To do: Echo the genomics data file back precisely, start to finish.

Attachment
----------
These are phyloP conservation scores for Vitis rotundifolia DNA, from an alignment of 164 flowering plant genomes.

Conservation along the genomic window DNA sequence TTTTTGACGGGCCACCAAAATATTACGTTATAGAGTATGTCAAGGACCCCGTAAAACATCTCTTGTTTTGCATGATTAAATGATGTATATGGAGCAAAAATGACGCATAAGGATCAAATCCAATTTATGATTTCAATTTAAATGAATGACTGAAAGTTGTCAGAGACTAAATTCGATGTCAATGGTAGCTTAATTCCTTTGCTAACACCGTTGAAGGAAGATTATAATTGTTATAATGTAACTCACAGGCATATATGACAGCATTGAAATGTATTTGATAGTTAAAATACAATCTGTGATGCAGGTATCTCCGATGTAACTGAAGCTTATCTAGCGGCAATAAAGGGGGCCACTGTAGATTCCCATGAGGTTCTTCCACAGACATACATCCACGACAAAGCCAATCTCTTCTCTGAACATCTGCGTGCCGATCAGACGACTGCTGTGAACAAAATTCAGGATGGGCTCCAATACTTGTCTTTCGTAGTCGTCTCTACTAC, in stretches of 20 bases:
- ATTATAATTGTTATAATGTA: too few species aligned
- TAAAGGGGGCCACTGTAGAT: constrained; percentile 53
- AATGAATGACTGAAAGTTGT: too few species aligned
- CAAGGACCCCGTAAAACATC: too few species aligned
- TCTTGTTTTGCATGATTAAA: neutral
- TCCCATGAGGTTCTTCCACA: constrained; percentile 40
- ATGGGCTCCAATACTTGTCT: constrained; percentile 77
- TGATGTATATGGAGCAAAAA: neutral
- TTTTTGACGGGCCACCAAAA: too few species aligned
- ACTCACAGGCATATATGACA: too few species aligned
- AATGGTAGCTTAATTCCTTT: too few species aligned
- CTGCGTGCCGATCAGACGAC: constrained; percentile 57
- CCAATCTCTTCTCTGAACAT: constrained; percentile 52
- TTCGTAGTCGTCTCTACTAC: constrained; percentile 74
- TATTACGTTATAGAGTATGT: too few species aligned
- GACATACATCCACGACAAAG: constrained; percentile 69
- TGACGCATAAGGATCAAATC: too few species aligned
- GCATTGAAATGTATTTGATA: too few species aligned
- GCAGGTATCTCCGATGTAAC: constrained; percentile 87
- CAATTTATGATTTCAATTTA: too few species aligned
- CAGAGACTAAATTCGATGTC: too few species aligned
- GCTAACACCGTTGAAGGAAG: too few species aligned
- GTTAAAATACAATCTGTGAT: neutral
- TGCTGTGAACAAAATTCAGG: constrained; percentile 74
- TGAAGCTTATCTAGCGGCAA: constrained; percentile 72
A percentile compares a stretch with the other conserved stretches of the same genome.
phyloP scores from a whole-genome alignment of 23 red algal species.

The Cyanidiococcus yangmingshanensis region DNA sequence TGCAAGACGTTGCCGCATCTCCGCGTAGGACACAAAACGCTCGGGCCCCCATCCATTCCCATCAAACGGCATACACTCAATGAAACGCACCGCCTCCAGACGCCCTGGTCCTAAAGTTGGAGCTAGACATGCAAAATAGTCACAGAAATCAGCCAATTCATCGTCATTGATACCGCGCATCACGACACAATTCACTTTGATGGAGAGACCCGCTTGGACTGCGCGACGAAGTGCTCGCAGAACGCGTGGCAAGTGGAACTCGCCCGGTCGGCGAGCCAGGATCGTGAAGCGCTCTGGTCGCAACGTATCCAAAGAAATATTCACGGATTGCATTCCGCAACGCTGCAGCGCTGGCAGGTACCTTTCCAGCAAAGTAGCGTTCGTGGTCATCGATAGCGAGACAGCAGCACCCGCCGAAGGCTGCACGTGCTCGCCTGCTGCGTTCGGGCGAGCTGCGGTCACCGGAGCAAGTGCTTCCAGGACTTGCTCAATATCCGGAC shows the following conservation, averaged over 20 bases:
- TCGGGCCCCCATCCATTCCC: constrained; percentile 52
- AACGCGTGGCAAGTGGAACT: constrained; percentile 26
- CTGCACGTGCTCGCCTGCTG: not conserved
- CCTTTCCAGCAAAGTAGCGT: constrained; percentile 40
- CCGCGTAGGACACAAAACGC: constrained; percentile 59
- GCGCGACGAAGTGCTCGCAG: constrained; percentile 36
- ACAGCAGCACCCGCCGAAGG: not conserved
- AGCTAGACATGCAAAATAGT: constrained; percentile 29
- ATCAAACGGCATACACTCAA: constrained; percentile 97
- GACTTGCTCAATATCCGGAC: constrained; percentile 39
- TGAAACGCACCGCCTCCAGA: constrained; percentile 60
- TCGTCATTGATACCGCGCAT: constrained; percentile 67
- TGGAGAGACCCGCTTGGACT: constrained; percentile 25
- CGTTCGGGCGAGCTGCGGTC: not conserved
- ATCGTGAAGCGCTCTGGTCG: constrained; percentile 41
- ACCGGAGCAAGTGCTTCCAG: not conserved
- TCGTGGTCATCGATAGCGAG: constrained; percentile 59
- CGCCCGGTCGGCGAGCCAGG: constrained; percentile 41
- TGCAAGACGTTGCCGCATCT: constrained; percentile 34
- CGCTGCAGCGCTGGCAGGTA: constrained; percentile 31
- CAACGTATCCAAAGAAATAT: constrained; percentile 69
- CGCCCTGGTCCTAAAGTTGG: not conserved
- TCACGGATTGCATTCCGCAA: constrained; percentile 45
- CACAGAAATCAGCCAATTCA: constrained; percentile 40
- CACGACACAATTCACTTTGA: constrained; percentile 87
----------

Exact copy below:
These are phyloP conservation scores for Vitis rotundifolia DNA, from an alignment of 164 flowering plant genomes.

Conservation along the genomic window DNA sequence TTTTTGACGGGCCACCAAAATATTACGTTATAGAGTATGTCAAGGACCCCGTAAAACATCTCTTGTTTTGCATGATTAAATGATGTATATGGAGCAAAAATGACGCATAAGGATCAAATCCAATTTATGATTTCAATTTAAATGAATGACTGAAAGTTGTCAGAGACTAAATTCGATGTCAATGGTAGCTTAATTCCTTTGCTAACACCGTTGAAGGAAGATTATAATTGTTATAATGTAACTCACAGGCATATATGACAGCATTGAAATGTATTTGATAGTTAAAATACAATCTGTGATGCAGGTATCTCCGATGTAACTGAAGCTTATCTAGCGGCAATAAAGGGGGCCACTGTAGATTCCCATGAGGTTCTTCCACAGACATACATCCACGACAAAGCCAATCTCTTCTCTGAACATCTGCGTGCCGATCAGACGACTGCTGTGAACAAAATTCAGGATGGGCTCCAATACTTGTCTTTCGTAGTCGTCTCTACTAC, in stretches of 20 bases:
- ATTATAATTGTTATAATGTA: too few species aligned
- TAAAGGGGGCCACTGTAGAT: constrained; percentile 53
- AATGAATGACTGAAAGTTGT: too few species aligned
- CAAGGACCCCGTAAAACATC: too few species aligned
- TCTTGTTTTGCATGATTAAA: neutral
- TCCCATGAGGTTCTTCCACA: constrained; percentile 40
- ATGGGCTCCAATACTTGTCT: constrained; percentile 77
- TGATGTATATGGAGCAAAAA: neutral
- TTTTTGACGGGCCACCAAAA: too few species aligned
- ACTCACAGGCATATATGACA: too few species aligned
- AATGGTAGCTTAATTCCTTT: too few species aligned
- CTGCGTGCCGATCAGACGAC: constrained; percentile 57
- CCAATCTCTTCTCTGAACAT: constrained; percentile 52
- TTCGTAGTCGTCTCTACTAC: constrained; percentile 74
- TATTACGTTATAGAGTATGT: too few species aligned
- GACATACATCCACGACAAAG: constrained; percentile 69
- TGACGCATAAGGATCAAATC: too few species aligned
- GCATTGAAATGTATTTGATA: too few species aligned
- GCAGGTATCTCCGATGTAAC: constrained; percentile 87
- CAATTTATGATTTCAATTTA: too few species aligned
- CAGAGACTAAATTCGATGTC: too few species aligned
- GCTAACACCGTTGAAGGAAG: too few species aligned
- GTTAAAATACAATCTGTGAT: neutral
- TGCTGTGAACAAAATTCAGG: constrained; percentile 74
- TGAAGCTTATCTAGCGGCAA: constrained; percentile 72
A percentile compares a stretch with the other conserved stretches of the same genome.
phyloP scores from a whole-genome alignment of 23 red algal species.

The Cyanidiococcus yangmingshanensis region DNA sequence TGCAAGACGTTGCCGCATCTCCGCGTAGGACACAAAACGCTCGGGCCCCCATCCATTCCCATCAAACGGCATACACTCAATGAAACGCACCGCCTCCAGACGCCCTGGTCCTAAAGTTGGAGCTAGACATGCAAAATAGTCACAGAAATCAGCCAATTCATCGTCATTGATACCGCGCATCACGACACAATTCACTTTGATGGAGAGACCCGCTTGGACTGCGCGACGAAGTGCTCGCAGAACGCGTGGCAAGTGGAACTCGCCCGGTCGGCGAGCCAGGATCGTGAAGCGCTCTGGTCGCAACGTATCCAAAGAAATATTCACGGATTGCATTCCGCAACGCTGCAGCGCTGGCAGGTACCTTTCCAGCAAAGTAGCGTTCGTGGTCATCGATAGCGAGACAGCAGCACCCGCCGAAGGCTGCACGTGCTCGCCTGCTGCGTTCGGGCGAGCTGCGGTCACCGGAGCAAGTGCTTCCAGGACTTGCTCAATATCCGGAC shows the following conservation, averaged over 20 bases:
- TCGGGCCCCCATCCATTCCC: constrained; percentile 52
- AACGCGTGGCAAGTGGAACT: constrained; percentile 26
- CTGCACGTGCTCGCCTGCTG: not conserved
- CCTTTCCAGCAAAGTAGCGT: constrained; percentile 40
- CCGCGTAGGACACAAAACGC: constrained; percentile 59
- GCGCGACGAAGTGCTCGCAG: constrained; percentile 36
- ACAGCAGCACCCGCCGAAGG: not conserved
- AGCTAGACATGCAAAATAGT: constrained; percentile 29
- ATCAAACGGCATACACTCAA: constrained; percentile 97
- GACTTGCTCAATATCCGGAC: constrained; percentile 39
- TGAAACGCACCGCCTCCAGA: constrained; percentile 60
- TCGTCATTGATACCGCGCAT: constrained; percentile 67
- TGGAGAGACCCGCTTGGACT: constrained; percentile 25
- CGTTCGGGCGAGCTGCGGTC: not conserved
- ATCGTGAAGCGCTCTGGTCG: constrained; percentile 41
- ACCGGAGCAAGTGCTTCCAG: not conserved
- TCGTGGTCATCGATAGCGAG: constrained; percentile 59
- CGCCCGGTCGGCGAGCCAGG: constrained; percentile 41
- TGCAAGACGTTGCCGCATCT: constrained; percentile 34
- CGCTGCAGCGCTGGCAGGTA: constrained; percentile 31
- CAACGTATCCAAAGAAATAT: constrained; percentile 69
- CGCCCTGGTCCTAAAGTTGG: not conserved
- TCACGGATTGCATTCCGCAA: constrained; percentile 45
- CACAGAAATCAGCCAATTCA: constrained; percentile 40
- CACGACACAATTCACTTTGA: constrained; percentile 87